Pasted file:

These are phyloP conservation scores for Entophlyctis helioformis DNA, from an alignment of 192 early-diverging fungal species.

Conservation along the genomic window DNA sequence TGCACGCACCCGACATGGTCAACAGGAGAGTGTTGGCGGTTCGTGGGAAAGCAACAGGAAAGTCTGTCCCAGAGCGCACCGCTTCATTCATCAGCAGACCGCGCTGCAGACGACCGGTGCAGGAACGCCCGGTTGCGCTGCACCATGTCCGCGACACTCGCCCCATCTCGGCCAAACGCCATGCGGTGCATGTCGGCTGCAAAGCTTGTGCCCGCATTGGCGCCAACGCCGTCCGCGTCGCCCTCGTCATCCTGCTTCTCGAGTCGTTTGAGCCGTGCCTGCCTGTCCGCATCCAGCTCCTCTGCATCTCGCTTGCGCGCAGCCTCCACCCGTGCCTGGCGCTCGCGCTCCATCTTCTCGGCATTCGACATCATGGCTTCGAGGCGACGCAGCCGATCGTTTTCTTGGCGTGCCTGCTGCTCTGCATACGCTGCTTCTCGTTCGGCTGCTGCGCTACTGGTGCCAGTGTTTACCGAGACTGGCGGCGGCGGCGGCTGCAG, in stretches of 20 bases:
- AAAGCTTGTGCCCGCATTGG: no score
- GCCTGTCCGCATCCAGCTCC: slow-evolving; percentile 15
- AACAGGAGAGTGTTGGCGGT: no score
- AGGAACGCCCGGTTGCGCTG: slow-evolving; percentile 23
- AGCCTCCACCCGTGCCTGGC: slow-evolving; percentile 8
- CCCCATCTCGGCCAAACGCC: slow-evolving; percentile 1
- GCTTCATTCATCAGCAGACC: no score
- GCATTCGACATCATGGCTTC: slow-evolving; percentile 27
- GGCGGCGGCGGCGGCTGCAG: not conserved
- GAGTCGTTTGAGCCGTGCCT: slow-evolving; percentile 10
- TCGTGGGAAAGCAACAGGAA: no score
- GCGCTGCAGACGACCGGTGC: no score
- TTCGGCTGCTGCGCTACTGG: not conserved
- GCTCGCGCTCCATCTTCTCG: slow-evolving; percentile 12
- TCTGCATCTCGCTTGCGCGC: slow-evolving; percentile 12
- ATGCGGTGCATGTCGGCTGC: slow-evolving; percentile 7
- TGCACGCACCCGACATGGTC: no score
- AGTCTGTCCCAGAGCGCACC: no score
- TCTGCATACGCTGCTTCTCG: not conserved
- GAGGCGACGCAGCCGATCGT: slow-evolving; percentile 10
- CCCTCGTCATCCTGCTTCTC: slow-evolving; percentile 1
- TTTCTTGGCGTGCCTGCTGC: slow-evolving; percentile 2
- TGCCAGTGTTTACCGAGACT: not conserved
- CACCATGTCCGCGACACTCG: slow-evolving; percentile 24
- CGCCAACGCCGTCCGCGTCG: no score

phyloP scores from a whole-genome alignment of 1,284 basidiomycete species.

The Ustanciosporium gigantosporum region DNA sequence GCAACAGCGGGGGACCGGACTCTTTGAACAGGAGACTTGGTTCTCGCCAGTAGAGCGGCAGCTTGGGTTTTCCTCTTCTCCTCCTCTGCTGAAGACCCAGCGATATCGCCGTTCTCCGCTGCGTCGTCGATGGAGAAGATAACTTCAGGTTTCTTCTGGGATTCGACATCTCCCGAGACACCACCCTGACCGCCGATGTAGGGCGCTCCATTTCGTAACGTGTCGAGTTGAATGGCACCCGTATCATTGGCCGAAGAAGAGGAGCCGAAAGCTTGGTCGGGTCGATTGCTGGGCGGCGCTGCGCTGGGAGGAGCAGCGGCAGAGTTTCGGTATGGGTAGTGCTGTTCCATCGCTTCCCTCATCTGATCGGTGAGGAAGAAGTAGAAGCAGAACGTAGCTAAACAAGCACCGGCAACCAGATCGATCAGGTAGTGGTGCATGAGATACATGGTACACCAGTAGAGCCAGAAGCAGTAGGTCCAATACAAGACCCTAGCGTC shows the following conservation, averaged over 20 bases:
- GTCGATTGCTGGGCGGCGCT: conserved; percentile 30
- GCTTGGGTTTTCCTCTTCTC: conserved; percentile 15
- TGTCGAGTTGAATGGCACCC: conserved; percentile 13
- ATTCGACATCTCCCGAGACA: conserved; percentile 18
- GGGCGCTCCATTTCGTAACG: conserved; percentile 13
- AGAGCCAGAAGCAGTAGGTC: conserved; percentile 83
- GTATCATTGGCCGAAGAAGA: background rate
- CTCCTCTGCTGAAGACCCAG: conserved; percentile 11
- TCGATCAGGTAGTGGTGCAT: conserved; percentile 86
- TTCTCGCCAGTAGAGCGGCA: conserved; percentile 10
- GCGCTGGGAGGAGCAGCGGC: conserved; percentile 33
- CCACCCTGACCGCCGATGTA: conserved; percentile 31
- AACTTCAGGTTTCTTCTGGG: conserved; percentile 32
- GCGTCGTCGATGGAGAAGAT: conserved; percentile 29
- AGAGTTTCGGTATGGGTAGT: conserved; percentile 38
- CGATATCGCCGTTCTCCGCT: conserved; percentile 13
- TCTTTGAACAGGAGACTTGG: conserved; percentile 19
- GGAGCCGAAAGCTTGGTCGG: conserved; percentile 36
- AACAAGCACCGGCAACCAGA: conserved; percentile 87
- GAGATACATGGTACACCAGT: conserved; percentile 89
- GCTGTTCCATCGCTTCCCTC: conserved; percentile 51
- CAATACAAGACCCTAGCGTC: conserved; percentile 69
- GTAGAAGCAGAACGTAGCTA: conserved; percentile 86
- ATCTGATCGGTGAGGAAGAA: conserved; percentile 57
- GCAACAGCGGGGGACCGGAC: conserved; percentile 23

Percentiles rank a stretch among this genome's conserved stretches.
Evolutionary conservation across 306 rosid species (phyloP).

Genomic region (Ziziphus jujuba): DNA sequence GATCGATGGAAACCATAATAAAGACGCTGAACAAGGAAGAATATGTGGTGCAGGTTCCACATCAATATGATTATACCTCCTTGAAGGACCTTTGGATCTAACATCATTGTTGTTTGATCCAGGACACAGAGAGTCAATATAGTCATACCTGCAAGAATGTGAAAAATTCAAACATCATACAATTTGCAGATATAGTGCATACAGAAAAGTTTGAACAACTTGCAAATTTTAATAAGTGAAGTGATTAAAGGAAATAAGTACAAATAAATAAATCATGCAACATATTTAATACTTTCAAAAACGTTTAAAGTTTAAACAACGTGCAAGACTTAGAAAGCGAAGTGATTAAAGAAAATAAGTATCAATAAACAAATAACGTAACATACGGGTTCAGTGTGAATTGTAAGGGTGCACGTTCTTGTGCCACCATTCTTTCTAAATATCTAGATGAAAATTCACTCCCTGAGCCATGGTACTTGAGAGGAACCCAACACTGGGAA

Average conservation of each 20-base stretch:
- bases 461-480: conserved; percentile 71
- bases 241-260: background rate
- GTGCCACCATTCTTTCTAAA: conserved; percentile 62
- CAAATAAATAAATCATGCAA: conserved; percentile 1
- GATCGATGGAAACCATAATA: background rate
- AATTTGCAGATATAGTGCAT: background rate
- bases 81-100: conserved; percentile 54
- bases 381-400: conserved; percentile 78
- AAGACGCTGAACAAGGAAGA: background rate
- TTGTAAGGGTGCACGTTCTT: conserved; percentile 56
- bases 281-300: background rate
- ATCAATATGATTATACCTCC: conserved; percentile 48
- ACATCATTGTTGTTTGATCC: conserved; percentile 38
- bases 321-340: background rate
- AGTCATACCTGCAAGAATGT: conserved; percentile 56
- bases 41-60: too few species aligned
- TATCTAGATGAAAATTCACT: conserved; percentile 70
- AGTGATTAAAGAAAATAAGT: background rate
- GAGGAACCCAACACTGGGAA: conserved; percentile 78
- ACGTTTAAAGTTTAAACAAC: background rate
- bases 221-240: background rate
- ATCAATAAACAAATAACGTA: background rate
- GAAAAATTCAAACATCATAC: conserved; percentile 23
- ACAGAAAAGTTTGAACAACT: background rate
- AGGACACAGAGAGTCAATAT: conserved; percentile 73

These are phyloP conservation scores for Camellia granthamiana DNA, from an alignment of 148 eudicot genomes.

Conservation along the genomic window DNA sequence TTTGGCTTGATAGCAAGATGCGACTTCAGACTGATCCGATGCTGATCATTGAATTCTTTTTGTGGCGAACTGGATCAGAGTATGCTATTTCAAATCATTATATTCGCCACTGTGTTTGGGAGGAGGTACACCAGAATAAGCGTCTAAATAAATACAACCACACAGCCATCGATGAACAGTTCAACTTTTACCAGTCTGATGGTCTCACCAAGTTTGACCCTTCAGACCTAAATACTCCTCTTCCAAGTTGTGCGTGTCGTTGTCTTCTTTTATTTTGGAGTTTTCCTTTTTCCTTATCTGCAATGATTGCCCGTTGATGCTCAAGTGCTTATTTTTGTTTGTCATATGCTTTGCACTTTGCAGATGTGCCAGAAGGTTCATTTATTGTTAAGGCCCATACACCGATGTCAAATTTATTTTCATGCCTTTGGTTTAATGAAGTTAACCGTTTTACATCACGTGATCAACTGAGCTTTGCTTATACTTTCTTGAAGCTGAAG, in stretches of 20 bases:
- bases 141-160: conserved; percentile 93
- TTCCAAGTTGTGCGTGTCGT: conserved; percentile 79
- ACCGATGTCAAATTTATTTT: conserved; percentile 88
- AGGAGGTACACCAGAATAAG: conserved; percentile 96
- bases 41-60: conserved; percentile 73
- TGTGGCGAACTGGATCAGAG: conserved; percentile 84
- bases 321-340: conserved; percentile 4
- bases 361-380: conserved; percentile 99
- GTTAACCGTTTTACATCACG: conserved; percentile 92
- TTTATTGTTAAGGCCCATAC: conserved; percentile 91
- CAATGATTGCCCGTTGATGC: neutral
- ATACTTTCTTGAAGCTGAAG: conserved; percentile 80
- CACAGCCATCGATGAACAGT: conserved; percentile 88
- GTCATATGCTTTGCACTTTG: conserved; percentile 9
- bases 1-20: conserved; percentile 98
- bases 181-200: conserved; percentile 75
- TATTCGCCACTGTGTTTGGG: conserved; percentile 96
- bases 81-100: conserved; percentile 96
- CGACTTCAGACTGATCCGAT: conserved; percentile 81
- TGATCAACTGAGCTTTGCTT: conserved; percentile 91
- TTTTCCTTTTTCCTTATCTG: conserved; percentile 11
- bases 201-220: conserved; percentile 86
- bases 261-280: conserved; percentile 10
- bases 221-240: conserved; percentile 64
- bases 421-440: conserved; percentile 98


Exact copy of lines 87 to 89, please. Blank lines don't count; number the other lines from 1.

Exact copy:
- TTCCAAGTTGTGCGTGTCGT: conserved; percentile 79
- ACCGATGTCAAATTTATTTT: conserved; percentile 88
- AGGAGGTACACCAGAATAAG: conserved; percentile 96